When 45-year-old Icelandic entrepreneur Haraldur Thorleifsson was one day unable to access a corner shop in his wheelchair, while the rest of the family entered to buy some soft drinks, a shift happened. It was not the first time Mr Thorleifsson, who has been a wheelchair user for the past two decades, had been split from his family in such a way.
But at that moment, he decided to do something about it. He was in an ideal situation, having just sold his digital product design company Uneo inc. for a handsome profit to Twitter and returned to his home-country Iceland from San Fransisco.
First there were 100 ramps…
“The idea of 100 ramps was born,” Mr Thorleifsson tells UNRIC in an interview. As his family came out of the corner shop loaded with cool drinks, he told his wife and children of his plan.
“I had this illumination. I have missed experiences, much like thousands of people in this country and millions all over the world. I thought it was silly that I could not join my family and fully take part in life.”
Mr Thorleifsson donated 50 million Icelandic krónor [$365,000, €359,00) to the project and managed to convince the city of Reykjavík to match his contribution. The state as well as private companies later joined the effort. To facilitate the access of wheelchairs into shops, newsagents, cafés and restaurants, 100 ramps were installed, mostly in the city centre.
“100 is a nice number. I know that Icelanders like actions with concrete targets,” Mr Thorleifsson adds.
….and then there were 1,000
In just eight months, the project “Ramp-up Reykjavík” reached its 100-ramp goal, four months ahead of schedule. The project was expanded to reach the entire country with a new target of 1000 further ramps.
“We have built 100 on top of the initial 100, so there are 900 to go”.
Due to genetic muscle atrophy, Mr Thorleifsson has for the past two decades encountered accessibility challenges that many persons with disabilities face. In addition to his home country, Iceland, he has had experience of this in Asia, as well as North and South America.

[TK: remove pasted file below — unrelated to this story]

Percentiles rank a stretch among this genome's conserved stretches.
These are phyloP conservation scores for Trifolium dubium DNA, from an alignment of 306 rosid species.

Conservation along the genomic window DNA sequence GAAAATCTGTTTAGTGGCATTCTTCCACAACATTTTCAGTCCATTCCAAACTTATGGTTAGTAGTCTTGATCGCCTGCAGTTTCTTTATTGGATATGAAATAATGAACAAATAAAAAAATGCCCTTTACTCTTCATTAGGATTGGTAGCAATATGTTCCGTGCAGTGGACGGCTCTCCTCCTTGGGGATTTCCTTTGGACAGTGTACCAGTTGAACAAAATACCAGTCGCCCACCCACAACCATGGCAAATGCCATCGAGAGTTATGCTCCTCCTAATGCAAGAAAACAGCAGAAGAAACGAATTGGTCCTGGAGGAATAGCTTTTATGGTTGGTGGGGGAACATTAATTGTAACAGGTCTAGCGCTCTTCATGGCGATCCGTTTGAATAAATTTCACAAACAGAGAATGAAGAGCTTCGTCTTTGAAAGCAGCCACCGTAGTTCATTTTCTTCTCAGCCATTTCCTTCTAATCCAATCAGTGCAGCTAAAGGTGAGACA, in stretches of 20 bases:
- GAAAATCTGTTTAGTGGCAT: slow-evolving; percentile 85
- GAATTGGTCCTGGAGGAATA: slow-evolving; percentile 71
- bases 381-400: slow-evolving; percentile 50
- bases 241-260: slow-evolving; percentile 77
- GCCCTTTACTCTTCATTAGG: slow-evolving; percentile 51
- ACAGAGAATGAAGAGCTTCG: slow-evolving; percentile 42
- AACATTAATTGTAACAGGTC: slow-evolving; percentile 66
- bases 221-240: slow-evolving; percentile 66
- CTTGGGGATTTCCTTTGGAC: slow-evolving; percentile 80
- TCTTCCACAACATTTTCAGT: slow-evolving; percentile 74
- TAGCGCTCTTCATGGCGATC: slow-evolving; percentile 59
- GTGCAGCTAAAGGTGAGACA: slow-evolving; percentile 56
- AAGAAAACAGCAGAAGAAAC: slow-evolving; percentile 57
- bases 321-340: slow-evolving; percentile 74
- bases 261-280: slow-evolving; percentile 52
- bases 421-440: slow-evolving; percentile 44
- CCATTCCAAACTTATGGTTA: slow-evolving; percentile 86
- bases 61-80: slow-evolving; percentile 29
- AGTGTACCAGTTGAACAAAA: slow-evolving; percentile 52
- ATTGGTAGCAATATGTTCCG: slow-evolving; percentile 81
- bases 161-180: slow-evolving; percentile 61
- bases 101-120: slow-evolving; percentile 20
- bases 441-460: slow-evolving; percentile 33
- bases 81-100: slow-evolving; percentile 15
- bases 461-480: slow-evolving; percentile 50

“You can easily see that accessibility is very different from country to country and city to city. This is simply a choice. There are people who decide if there is access or not. For some reason, it has been decided that Iceland should not be an accessible country”.
Around one-third of shops in Reykjavík centre needed improved access when he started, says Mr Thorleifsson. In Reykjavík, with a population of 120,000, the 100 ramps have already made a difference.
“I can see for myself that there are many more people in wheelchairs in Laugavegur,” Mr Thorleifsson says, referring to the mostly pedestrian main shopping street in the centre of Reykjavík. “Some people have told me that they have gone downtown in their wheelchairs for the first time in decades, or had dinner in a previously inaccessible restaurant that they have always wanted to visit, thanks to the ramps.”
And Mr Thorleifsson does not intend to stop at 1100 ramps. “We are already in talks with small cities in Europe about expanding the concept.”
The Goals and inclusion
Mr Thorleifsson´s initiative chimes with many of the 17 Sustainable Development Goals (SDGs), a call to action to end poverty and inequality, protect the planet, and ensure that all people enjoy health, justice, and prosperity. Inclusion is at the centre of the Goals adopted by world leaders at a United Nations Summit in 2015. Goal 4 calls for the inclusion of persons with disabilities in equitable quality education. The same goes for Goal 8, on the promotion of inclusive economic growth and full employment for all, not forgetting Goal 11 on inclusive, safe and sustainable cities.
But Mr Thorleifsson´s recent activities tick more boxes when it comes to the Global Goals, as the Sustainable Development Goals are often called. Inequality is an integral part of the Goals, with Goal 10 calling for reducing inequalities and ensuring no one is left behind. “I am quite sensitive to this issue and I want to help people in levelling the playing field when I have the chance.”
Paying back to society
Born into a working class family, he is conscious and grateful for privileges he had such as access to quality education, including university, largely free of charge. “Someone has to pay for that,” he answers, when asked about his decision to move to Iceland and pay a relatively high-income tax on the profits from the sale of his company. In other words, he made sure he would not benefit from any tax-avoidance. On the contrary, he embraced the tax-collector.
“I do not think society works unless everyone can participate. I have lived in the USA and people with my illness find it hard to progress in society,” Mr Thorleifsson says.
The reactions to his willingness to pay taxes were remarkable in his opinion.
“I only mentioned this once on Twitter,” he explains. “Not many of my tweets attract any attention. But this one did.”
“It should go without saying that someone wants to contribute to society. But I find it interesting that it attracted so much attention. In a way, the reaction was more remarkable than the act itself.”
With the world at roughly half-way to the target year of 2030, and war and pandemics added to the challenges included in the Global Goals, there is certainly room for more people like Mr Thorleifsson to ramp up the SDGs.